The local milk products factory – ‘La Latteria’ – produces a special Livigno cheese and various other milk products. Perched on a hill just on the outskirts of Livigno it offers daily fresh produce to be sampled on a large, sunny terrace surrounded with mountains.

The edelweiss is a famous alpine flower. It belongs to the sunflower family and it is a protected plant in many mountainous countries. Edelweiss means (in German) ‘noble whiteness’ and is considered a symbol of purity. Its leaves and flowers are covered with white fluff, which makes the plant adaptable to high altitudes and protects it from cold, aridity and UV radiation. Italians have given it a well becoming name: ‘stella alpina’ – alpine star.

The Alpine marmot is a largest rodent among the squirrel species. Excellent diggers they build their very elaborate dwellings in the earth where they hide when in danger and spend up to nine months per year in hibernation. However, during the tournament they were well awake and active and having built a little colony close by the playing venue provided a delightful entertainment for the curious visitors.

Various generations of the beautiful people from Livigno clad in their folk dresses
came to welcome the foreign and Italian chess players at the opening ceremony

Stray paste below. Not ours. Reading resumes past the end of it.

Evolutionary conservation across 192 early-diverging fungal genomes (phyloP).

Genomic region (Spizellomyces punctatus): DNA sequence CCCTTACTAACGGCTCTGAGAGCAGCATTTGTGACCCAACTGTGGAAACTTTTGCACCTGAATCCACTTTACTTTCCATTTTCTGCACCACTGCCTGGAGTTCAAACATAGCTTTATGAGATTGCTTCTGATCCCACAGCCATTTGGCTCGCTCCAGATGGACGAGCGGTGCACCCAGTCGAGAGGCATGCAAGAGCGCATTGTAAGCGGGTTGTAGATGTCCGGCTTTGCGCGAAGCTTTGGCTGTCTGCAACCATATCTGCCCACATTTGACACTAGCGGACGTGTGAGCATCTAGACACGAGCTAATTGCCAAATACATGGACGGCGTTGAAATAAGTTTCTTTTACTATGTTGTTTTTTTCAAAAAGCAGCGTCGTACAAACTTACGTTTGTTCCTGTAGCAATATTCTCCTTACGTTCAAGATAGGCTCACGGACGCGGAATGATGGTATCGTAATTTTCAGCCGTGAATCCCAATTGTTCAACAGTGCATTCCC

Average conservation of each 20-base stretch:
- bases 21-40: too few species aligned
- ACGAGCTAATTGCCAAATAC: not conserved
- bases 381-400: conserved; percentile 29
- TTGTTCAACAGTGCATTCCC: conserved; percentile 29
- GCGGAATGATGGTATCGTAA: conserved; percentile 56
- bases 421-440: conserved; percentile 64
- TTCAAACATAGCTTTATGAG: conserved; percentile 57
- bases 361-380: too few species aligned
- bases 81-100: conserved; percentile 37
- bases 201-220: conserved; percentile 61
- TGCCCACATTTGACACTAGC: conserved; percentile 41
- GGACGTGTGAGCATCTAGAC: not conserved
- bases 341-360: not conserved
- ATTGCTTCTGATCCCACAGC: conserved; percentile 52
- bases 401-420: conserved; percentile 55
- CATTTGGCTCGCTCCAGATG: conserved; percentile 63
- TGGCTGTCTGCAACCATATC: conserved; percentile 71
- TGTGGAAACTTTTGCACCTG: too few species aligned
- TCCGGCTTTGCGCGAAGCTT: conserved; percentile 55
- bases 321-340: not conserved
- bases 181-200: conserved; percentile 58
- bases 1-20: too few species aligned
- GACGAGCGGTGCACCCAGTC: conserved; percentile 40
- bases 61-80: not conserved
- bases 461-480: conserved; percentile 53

The Town Hall bears a sign that does not look Italian – ‘Bait Dal Comun’ is a dialect of the Lombard variety largely used by the Livigno population. It belongs to the Rhaeto-Romance languages originated from the provincial Latin of the central Alps. A dictionary of the ‘Livìgn’dialect is currently being compiled by local and foreign linguists lead by the Livigno’s librarian Dr Emanuele Mambretti.

Local boys Matteo and Roberto have a special mission: to collect a ‘marriage tax’

On a Sunday afternoon, amid the horns of a jolly wedding car procession these charming lads told me about a custom in their community: whoever wants to marry a Livigno girl has to pay a ‘marriage tax’. On the day of the marriage, a group of young village men approaches the groom to demand his due. It is a sum of money that is used for the community benefits like to repair the church bell or provide toys for the local kindergarten. On rare occasions, a hapless groom dares to avoid the ‘tax’. Then the young defenders of their female folk see to it that he is vilified and ostracized all his life to the point that he would deeply regret his unwise decision. That is how it is done in Livigno!

A small group of chess enthusiast, members of the small Livigno chess club put together their forces, organisational abilities and love for the noble game and with the help of the town’s municipality mounted a very successful chess tournament to the great satisfaction of players that came from as far afield as Israel and Peru.

Members of Livigno Chess Club and organisers of the First Livigno Open: Dr Gian Battista
Ceresa, Adriano Pedrana, Giuseppe Cusini, Dario Pedrana and Lino Castellani (local MP)